LSTM Home > LSTM Research > LSTM Online Archive

Menstrual hygiene management among adolescent girls in India: a systematic review and meta-analysis

vanEijk, Anna, Sivakami, M, Thakkar, Mamita Bora, Bauman, Ashley, Laserson, Kayla F, Coates, Susanne and Phillips-Howard, Penelope (2016) 'Menstrual hygiene management among adolescent girls in India: a systematic review and meta-analysis'. BMJ Open, Vol 6, Issue 3, e010290.

[img]
Preview
Text
BMJ_Open_6_e010290_Menstrual hygiene management.pdf - Published Version
Available under License Creative Commons Attribution.

Download (1MB) | Preview

Abstract

Objectives
To assess the status of menstrual hygiene management (MHM) among adolescent girls in India to determine unmet needs.

Design
Systematic review and meta-analysis. We searched PubMed, The Global Health Database, Google Scholar and references for studies published from 2000 to September 2015 on girls’ MHM.

Setting
India.

Participants
Adolescent girls.

Outcome measures
Information on menarche awareness, type of absorbent used, disposal, hygiene, restrictions and school absenteeism was extracted from eligible materials; a quality score was applied. Meta-analysis was used to estimate pooled prevalence (PP), and meta-regression to examine the effect of setting, region and time.

Results
Data from 138 studies involving 193 subpopulations and 97 070 girls were extracted. In 88 studies, half of the girls reported being informed prior to menarche (PP 48%, 95% CI 43% to 53%, I2 98.6%). Commercial pad use was more common among urban (PP 67%, 57% to 76%, I2 99.3%, n=38) than rural girls (PP 32%, 25% to 38%, I2 98.6%, n=56, p<0.0001), with use increasing over time (p<0.0001). Inappropriate disposal was common (PP 23%, 16% to 31%, I2 99.0%, n=34). Menstruating girls experienced many restrictions, especially for religious activities (PP 0.77, 0.71 to 0.83, I2 99.1%, n=67). A quarter (PP 24%, 19% to 30%, I2 98.5%, n=64) reported missing school during periods. A lower prevalence of absenteeism was associated with higher commercial pad use in univariate (p=0.023) but not in multivariate analysis when adjusted for region (p=0.232, n=53). Approximately a third of girls changed their absorbents in school facilities (PP 37%, 29% to 46%, I2 97.8%, n=17). Half of the girls’ homes had a toilet (PP 51%, 36% to 67%, I2 99.4%, n=21). The quality of studies imposed limitations on analyses and the interpretation of results (mean score 3 on a scale of 0–7).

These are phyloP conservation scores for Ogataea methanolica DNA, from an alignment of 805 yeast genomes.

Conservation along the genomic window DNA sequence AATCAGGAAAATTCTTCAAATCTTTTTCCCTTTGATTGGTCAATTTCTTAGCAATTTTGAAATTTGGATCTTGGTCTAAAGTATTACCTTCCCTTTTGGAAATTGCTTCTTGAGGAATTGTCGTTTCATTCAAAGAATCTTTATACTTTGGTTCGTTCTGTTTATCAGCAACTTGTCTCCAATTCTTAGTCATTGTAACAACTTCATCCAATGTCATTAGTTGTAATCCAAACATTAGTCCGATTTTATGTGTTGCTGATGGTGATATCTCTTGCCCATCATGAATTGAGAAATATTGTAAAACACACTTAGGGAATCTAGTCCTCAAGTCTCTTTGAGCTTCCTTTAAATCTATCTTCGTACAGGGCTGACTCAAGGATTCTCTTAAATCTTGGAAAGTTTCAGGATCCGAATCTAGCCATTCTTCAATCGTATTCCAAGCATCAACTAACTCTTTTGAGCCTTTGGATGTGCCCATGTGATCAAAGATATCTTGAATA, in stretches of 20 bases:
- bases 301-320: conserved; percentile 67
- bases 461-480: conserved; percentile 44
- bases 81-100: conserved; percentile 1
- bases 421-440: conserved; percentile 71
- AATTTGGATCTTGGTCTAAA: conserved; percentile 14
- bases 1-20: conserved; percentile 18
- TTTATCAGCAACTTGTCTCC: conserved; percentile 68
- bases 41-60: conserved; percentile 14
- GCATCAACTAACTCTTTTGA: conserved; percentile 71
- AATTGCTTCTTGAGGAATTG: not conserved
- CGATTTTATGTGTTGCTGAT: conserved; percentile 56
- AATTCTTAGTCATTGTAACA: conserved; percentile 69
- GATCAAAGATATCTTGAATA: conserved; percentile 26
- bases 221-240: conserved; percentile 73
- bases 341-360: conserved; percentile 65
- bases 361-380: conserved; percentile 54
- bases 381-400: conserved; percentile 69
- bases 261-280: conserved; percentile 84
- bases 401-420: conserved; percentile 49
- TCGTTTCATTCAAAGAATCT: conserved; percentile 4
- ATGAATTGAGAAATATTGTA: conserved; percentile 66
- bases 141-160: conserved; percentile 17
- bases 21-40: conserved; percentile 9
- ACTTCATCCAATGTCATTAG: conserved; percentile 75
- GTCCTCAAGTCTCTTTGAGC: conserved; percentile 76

Conclusions
Strengthening of MHM programmes in India is needed. Education on awareness, access to hygienic absorbents and disposal of MHM items need to be addressed.

Item Type: Article
Subjects: W General Medicine. Health Professions > Health Services. Patients and Patient Advocacy > W 85 Patients. Attitude and compliance
WA Public Health > WA 30 Socioeconomic factors in public health (General)
WA Public Health > Health Problems of Special Population Groups > WA 309 Women's health
WS Pediatrics > By Age Groups > WS 460 Adolescence (General)
Faculty: Department: Clinical Sciences & International Health > Clinical Sciences Department
Digital Object Identifer (DOI): https://doi.org/10.1136/bmjopen-2015-010290
Depositing User: Jessica Jones
Date Deposited: 31 Mar 2016 15:19
Last Modified: 06 Feb 2018 13:12
URI: http://archive.lstmed.ac.uk/id/eprint/5829

Statistics

View details

Actions (login required)

Edit Item Edit Item